Wednesday evening’s peak-hour traffic came to a standstill for over two hours on Ring Road in Delhi as one of the city’s largest distribution pipelines burst, flooded the area and snapping its water supply.
The huge 1,200mm-diameter pipeline, that brings 140 million gallons per day of treated water from the Sonia Vihar water plant to posh south Delhi colonies, is also among the city’s oldest water distribution channels due for replacement by the end of this year.
As Delhi Jal Board (DJB) launched into an all-night repair and restoration job, the Sonia Vihar plant had to be shut down and there was no water supply to Defence Colony, Lajpat Nagar, Grater Kailash, Safdarjung, CR Park, Gulmohar Park and all adjoining areas under the south distribution network. Chances of the usual early morning supply were also slim.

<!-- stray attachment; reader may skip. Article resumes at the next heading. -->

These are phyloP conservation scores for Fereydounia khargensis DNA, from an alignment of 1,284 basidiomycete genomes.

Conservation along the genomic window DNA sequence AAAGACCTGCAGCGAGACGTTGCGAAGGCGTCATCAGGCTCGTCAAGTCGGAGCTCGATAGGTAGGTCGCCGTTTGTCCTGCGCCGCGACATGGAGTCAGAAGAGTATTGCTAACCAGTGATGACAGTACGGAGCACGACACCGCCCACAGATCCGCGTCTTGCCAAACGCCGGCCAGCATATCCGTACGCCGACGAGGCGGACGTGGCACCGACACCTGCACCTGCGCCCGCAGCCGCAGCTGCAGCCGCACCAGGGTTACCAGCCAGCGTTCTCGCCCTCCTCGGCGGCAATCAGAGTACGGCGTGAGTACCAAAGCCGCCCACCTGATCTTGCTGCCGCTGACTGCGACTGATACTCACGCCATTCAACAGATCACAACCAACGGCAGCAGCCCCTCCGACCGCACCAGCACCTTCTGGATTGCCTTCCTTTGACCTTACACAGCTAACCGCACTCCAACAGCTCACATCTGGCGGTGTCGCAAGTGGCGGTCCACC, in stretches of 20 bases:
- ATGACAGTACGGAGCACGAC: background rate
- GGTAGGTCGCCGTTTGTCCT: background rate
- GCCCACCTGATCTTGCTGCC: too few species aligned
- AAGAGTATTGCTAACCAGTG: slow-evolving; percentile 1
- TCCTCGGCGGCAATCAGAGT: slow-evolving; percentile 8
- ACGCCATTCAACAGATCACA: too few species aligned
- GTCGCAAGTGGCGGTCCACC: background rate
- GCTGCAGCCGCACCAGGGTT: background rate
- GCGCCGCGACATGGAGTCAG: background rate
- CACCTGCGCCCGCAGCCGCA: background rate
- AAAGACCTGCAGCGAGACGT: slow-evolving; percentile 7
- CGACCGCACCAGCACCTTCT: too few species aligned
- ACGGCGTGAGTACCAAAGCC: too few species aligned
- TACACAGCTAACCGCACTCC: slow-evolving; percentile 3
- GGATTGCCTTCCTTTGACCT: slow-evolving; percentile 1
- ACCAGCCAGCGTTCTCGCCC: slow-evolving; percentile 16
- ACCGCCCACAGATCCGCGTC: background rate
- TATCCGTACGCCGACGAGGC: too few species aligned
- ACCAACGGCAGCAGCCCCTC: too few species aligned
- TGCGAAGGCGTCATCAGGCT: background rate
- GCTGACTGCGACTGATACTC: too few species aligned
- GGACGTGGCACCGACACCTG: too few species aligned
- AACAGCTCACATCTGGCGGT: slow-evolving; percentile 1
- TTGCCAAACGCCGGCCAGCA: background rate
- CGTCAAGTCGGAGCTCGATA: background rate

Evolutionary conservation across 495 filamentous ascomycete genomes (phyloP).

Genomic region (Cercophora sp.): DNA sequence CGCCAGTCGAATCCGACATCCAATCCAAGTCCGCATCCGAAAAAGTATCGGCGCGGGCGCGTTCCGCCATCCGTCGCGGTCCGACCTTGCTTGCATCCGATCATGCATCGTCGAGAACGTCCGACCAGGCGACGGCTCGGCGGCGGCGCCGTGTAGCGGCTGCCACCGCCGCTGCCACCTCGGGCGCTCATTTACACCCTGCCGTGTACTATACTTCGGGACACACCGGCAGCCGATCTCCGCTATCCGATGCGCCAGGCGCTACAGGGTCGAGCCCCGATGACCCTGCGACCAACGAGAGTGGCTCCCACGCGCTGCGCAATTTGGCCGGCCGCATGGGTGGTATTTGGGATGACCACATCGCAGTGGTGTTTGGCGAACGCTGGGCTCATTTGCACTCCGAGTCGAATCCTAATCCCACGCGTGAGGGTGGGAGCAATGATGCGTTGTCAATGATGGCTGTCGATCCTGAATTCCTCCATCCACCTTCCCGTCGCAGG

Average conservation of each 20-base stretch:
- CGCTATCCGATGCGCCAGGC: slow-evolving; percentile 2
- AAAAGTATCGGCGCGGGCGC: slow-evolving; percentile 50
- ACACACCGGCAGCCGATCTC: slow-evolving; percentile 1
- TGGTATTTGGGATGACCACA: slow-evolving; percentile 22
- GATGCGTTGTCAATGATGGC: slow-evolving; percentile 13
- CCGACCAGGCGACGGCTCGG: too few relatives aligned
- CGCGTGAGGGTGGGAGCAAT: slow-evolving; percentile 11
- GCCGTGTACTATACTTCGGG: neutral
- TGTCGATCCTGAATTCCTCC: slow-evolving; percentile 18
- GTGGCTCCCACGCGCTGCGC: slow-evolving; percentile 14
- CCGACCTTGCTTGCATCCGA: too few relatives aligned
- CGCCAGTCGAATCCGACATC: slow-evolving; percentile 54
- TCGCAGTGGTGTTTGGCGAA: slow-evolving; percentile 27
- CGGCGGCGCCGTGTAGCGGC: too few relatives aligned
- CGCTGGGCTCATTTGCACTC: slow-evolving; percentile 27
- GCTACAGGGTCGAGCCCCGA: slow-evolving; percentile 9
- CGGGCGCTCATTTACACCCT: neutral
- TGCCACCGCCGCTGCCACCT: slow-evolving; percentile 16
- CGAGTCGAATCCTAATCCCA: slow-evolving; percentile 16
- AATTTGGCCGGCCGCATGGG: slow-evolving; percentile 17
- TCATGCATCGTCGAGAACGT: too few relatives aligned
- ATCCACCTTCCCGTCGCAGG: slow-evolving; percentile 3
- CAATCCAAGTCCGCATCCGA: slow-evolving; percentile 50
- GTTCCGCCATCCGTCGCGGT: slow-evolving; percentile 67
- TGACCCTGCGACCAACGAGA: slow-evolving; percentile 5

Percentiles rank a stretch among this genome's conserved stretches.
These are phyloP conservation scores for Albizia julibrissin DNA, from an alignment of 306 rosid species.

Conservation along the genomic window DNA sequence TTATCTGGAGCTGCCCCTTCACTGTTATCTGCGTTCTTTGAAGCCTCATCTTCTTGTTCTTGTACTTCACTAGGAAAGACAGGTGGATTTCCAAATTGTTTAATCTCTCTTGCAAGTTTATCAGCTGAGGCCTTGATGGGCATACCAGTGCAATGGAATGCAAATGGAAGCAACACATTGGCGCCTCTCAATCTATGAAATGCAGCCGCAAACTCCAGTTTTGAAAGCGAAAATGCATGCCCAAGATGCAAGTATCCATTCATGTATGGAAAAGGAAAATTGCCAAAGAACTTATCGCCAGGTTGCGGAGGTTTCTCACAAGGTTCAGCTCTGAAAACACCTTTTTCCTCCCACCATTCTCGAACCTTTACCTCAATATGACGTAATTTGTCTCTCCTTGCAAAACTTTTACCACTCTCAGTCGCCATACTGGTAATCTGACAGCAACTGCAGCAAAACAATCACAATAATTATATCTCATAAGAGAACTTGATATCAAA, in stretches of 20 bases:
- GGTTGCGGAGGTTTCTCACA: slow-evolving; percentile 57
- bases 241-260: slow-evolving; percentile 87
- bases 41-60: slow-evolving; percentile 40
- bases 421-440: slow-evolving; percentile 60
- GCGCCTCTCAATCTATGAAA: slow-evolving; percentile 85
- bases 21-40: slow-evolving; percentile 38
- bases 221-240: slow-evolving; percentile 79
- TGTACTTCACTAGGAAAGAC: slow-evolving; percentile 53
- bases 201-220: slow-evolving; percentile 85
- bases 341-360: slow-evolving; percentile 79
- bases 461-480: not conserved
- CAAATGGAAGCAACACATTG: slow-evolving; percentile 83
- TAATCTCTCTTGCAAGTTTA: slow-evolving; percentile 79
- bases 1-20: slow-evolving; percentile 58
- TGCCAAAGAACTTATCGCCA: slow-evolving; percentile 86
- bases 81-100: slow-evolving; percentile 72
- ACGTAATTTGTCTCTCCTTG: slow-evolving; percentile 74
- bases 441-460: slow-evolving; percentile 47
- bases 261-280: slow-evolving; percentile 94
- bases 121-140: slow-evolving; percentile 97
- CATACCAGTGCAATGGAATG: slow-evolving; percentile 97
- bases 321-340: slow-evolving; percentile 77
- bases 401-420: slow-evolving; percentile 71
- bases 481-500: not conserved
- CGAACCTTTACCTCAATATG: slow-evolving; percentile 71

“It was an old pipeline, which used to carry water from the Bhagirathi plant before the slightly bigger Sonia Vihar (plant) was commissioned a couple of years ago. It finally gave in to the increased water pressure from the new plant,” said RK Garg, Member (Water), of DJB.
The DJB has repeatedly faced public ire for continuing to use old distribution channels that are infested with leaks and prone to bursts. Water supply has time and again been affected because of crumbling infrastructure. Under pressure, the DJB is replacing a number of its main pipelines, including the one that was damaged on Wednesday.
The pipeline is being replaced through a Rs 45-crore project by a Mumbai-based engineering firm. The DJB said 40 per cent work was complete. “We had continued using it (the pipe) for economical purposes,” Garg said.
At around 4.30 pm, the Ring Road adjoining Nizamuddin nstood inundated, almost submerged. “When a pipeline that huge, carrying bulk of the water meant for entire south Delhi, bursts, it is no less than a deluge,” said a DJB official. “Our engineers had a tough time reaching the spot of the burst.”